A new report by Colorado higher education officials finds that in 2012, almost 78% of Latino students enrolled in the state’s two-year colleges need remedial education. Latino students fared better at four-year colleges, where 40% need remedial courses.
By comparison, 57% of white students needed remediation at two-year colleges and 19% at four-year colleges. African-American students fared the worst, with 90% needing remedial coursework at two-year schools and 56% at four-year schools.
The report by the Colorado Department of Higher Education breaks out the rates and numbers of students by college and university. The state also tracks the figures by school district and high school. THe highest rate was found to be 95% at Emily Griffith Opportunity School in Denver Public Schools, and the lowest at just 2% at D’Evelyn Senior High School in the Jefferson County School District.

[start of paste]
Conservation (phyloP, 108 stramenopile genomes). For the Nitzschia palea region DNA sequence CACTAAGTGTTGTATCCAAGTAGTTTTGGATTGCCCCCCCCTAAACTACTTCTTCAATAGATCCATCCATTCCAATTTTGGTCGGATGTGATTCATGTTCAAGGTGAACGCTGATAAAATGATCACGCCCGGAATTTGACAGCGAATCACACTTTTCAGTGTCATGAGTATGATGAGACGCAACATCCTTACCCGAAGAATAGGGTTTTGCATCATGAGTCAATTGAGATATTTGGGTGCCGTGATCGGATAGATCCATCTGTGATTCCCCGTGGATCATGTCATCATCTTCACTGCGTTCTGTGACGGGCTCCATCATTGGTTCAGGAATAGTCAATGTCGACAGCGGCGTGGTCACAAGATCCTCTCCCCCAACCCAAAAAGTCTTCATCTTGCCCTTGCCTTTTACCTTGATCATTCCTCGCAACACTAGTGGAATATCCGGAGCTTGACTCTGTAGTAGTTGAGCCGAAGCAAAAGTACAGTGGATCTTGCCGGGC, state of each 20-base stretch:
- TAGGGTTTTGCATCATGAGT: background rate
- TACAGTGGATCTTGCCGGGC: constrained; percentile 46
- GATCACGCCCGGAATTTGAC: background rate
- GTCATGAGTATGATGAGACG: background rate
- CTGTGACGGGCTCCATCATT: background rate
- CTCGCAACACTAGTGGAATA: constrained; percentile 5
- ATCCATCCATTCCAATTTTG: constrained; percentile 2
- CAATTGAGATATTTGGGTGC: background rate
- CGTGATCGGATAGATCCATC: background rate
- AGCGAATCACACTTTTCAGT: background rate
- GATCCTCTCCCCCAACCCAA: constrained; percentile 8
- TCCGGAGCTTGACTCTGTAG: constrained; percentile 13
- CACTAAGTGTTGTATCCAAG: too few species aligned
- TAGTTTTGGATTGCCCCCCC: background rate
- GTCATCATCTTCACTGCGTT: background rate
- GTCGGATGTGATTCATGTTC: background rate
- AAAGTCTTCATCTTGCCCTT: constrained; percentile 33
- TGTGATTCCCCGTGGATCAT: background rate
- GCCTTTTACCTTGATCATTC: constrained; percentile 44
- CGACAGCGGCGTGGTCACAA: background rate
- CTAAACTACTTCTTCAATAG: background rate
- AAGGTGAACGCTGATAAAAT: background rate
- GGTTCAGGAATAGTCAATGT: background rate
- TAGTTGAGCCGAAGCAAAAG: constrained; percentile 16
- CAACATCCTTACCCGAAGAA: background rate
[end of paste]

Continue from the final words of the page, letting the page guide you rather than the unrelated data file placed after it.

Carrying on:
About 51% of all students needed remediation in math, 31% in writing and 18% in reading.
Even if you’re not a reporter in Colorado, find out how your state tracks remediation rates. Examining which high schools graduate the most students requiring remedial courses can often be just as illuminating as looking at the graduation rates.